As well, the publicly owned Canadian Broadcasting Corporation operates four national radio networks, two each in English and French. The English Radio One and the French Première Chaîne provide news and information programming to most communities in Canada, regardless of size, on either the AM or FM band. The English Radio 2 and French Espace musique provide arts and culture programming, including classical music and opera, and are always on FM, generally serving larger communities only.
Music-based commercial radio stations in Canada are mandated by the Canadian Radio-television and Telecommunications Commission to reserve at least 35 per cent of their playlists for Canadian content, although exemptions are granted in some border cities (e.g. Windsor, Ontario) where the competition from American stations threatens the survival of Canadian broadcasters, and for stations whose formats may not have enough Canadian recordings available to meet the 35 per cent target (e.g. classical, jazz or pop standards).
In recent years, a notable trend in Canadian radio has been the gradual abandonment of the AM band, with many AM stations applying for and receiving authorization from the CRTC to convert to the FM band. In some Canadian cities, in fact, the AM band is now either nearly or entirely vacant. Because Canada is more sparsely populated than the United States, the limitations of AM broadcasting (particularly at night, when the AM dial is often overwhelmed by distant signals) have a much more pronounced effect on Canadian broadcasters. AM radio stations have the additional protection that cable companies which offer cable FM services are required by the CRTC to distribute all locally-available AM stations through conversion to a cable FM signal, but cable FM only accounts for a small percentage of radio listeners in Canada.
Almost all Canadian cities are served by at least one daily newspaper, along with community and neighborhood weeklies. In large cities which have more than one daily newspaper, usually at least one daily is a tabloid format. Bilingual cities like Montreal and Ottawa have important papers in both French and English.
Canada currently has two major "national" newspapers, The Globe and Mail and the National Post. Le Devoir, though not widely read outside Quebec, is the French-language counterpart to the national newspapers.
Canada’s retailers are no strangers to volatility: they operate in a sector where consumer desires shift frequently, hot trends change seasonally, and even weather affects profitability. But the rapid rise of the Canadian dollar in the fall of 2007 has introduced a new level of unpredictability into many retail businesses. “Retailers can readily adapt to gradual changes in the Canadian dollar, but the exchange rate has changed so quickly that many have been caught by surprise,” says Brent Houlden, leader of Deloitte’s Consumer Business practice in Canada.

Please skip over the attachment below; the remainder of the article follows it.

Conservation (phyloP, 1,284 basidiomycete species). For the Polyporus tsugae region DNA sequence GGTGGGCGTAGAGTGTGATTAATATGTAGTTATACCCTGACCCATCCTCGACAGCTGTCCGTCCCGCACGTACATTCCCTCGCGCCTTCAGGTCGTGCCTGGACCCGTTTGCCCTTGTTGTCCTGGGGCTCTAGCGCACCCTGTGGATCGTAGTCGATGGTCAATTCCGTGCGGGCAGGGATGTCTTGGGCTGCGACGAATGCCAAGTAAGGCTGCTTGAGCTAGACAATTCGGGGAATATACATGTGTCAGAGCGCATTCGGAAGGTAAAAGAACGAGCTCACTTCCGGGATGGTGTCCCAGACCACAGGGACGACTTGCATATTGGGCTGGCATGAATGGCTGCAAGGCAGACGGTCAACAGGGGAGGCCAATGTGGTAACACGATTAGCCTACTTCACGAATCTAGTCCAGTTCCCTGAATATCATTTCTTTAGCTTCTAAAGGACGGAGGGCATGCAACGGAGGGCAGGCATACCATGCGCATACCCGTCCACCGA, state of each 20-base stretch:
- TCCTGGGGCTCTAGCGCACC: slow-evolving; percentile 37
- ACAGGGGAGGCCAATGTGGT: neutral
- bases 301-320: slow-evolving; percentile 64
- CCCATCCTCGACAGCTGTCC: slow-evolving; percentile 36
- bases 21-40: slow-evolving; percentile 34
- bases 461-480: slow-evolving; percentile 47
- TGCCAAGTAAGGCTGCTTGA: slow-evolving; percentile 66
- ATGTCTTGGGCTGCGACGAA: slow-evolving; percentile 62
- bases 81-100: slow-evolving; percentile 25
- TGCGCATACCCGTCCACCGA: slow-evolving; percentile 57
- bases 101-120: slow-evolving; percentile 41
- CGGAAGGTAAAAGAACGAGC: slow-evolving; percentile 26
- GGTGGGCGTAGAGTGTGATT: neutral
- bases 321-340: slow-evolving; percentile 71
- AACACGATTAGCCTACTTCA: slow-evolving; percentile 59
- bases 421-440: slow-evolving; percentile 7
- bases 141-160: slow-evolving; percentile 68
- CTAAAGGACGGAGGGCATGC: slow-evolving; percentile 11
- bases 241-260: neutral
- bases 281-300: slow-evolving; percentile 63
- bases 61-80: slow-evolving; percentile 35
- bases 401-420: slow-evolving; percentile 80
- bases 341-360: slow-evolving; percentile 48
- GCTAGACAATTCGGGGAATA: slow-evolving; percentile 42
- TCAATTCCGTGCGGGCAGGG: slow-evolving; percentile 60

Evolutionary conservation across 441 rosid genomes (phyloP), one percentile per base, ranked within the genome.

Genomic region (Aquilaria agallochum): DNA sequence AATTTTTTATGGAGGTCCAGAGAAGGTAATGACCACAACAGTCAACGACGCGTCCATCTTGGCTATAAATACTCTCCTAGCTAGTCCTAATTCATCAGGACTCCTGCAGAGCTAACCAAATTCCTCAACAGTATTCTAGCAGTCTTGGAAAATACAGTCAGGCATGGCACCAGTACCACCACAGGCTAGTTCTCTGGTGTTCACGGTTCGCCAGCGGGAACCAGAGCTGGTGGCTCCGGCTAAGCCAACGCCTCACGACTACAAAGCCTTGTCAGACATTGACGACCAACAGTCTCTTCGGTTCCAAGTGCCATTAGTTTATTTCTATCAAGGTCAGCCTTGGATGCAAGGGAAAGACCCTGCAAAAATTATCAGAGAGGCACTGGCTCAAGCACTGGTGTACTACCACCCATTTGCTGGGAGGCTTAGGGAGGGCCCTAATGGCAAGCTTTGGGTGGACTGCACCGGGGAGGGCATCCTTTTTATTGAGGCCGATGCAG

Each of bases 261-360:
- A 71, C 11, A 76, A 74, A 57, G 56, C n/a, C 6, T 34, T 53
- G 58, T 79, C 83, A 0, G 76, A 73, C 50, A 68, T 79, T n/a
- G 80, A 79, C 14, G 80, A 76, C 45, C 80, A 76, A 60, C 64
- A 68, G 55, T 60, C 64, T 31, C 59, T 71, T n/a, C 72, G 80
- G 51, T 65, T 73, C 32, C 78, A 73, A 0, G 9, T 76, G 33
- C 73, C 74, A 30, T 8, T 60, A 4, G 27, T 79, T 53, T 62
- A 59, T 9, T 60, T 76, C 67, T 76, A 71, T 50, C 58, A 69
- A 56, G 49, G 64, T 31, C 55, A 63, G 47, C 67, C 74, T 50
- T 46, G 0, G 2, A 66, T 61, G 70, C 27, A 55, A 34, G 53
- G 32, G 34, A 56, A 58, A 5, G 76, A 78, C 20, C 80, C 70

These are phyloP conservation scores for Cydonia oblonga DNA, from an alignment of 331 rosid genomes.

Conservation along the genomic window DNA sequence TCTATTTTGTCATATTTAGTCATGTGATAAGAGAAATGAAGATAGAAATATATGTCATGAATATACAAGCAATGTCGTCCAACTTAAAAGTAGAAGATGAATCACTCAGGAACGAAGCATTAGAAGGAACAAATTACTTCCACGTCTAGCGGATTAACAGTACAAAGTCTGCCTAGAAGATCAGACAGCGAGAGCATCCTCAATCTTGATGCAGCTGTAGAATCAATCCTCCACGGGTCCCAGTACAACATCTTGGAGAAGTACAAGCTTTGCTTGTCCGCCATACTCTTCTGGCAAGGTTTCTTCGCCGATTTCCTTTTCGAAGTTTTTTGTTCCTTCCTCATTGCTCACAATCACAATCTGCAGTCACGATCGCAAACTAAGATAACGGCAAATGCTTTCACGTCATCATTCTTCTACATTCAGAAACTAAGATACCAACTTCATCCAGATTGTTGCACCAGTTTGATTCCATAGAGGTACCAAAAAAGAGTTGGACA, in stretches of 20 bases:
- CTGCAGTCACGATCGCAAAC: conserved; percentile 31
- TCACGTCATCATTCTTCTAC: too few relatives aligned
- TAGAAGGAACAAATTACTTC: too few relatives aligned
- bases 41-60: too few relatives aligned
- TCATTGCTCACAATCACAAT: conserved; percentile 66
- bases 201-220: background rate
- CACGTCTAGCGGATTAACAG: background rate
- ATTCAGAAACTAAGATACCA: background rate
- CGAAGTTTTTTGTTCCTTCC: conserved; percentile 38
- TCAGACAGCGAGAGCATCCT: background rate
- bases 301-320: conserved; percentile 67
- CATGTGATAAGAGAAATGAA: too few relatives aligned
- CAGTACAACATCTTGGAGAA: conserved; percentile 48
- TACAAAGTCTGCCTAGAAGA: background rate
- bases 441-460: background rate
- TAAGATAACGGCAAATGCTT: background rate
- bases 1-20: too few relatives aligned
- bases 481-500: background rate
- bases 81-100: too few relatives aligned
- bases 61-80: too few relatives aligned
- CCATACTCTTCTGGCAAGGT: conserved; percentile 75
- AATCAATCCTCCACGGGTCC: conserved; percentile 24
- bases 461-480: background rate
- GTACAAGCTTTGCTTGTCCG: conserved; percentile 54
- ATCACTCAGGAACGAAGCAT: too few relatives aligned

“The Internet allows consumers to readily check prices and product information online. As a result, there is a high degree of pricing transparency into virtually every transaction. Canadian consumers are making informed decisions to either shop online or leverage the current strength of Canada’s dollar by crossing the border to shop,” says Houlden. “These trends are forcing Canada’s retailers to be innovative to compete.” For more details on the impact of pricing transparency, see Deloitte Research’s paper, The View from the Glass House — Competing in a transparent marketplace.
To better differentiate them in an increasingly competitive market:
- Personalize marketing
While most consumer businesses have aggregate information about their customers, not all of them are mining the data effectively to create detailed profiles of their loyal customers. “Today’s loyalty programs are no longer about distributing broad-based points to your entire consumer market,” notes Houlden. “Instead, retailers must begin to target their rewards programs based on each consumer’s individual buying pattern.”
- Leveraging loyalty with gift cards
As gift cards rise in popularity, retailers must become more strategic in deploying these programs. Houlden explains: “Strong gift card spending is inducing mall owners to offer gift cards redeemable at any store in the mall. But if retailers hope to attract those purchases, they need to articulate a value proposition that encourages shoppers to buy their gift cards over generic mall cards or those offered by competitors.” Mining detailed consumer data to create targeted marketing programs may be one way retailers can differentiate themselves in this space.
- Introducing “green” programs
Consumers base their purchasing decisions on more than just price and convenience. European shoppers are showing a marked preference for retailers that demonstrate “greener” or more socially responsible practices, and North American consumers are probably not far behind. Many European businesses have introduced “green” programs awarding points to consumers who return their shopping bags, or offering a wider array of reduced-packaging products. Most Canadian retailers are still in the planning phase, but those that adopt “green” programs now can position themselves to win first-mover advantage.
- Selling across multiple channels
Despite the growth in online shopping, there are very few Canadian multichannel retailers,” notes Houlden. “Businesses that figure out how to better leverage the Internet and other sales channels will be able to compete more effectively.” Houlden suggests retailers help customers make more informed purchasing decisions by providing them with in-depth product information through a variety of media. “Consumers today don’t simply take in-store pricing for granted,” Houlden says. “They also review product information and pricing online and through third-party reviews. Organizations that add to that dialogue by engaging consumers through multiple channels — online, in-store, and in print — can actually work with their customers to co-create value.”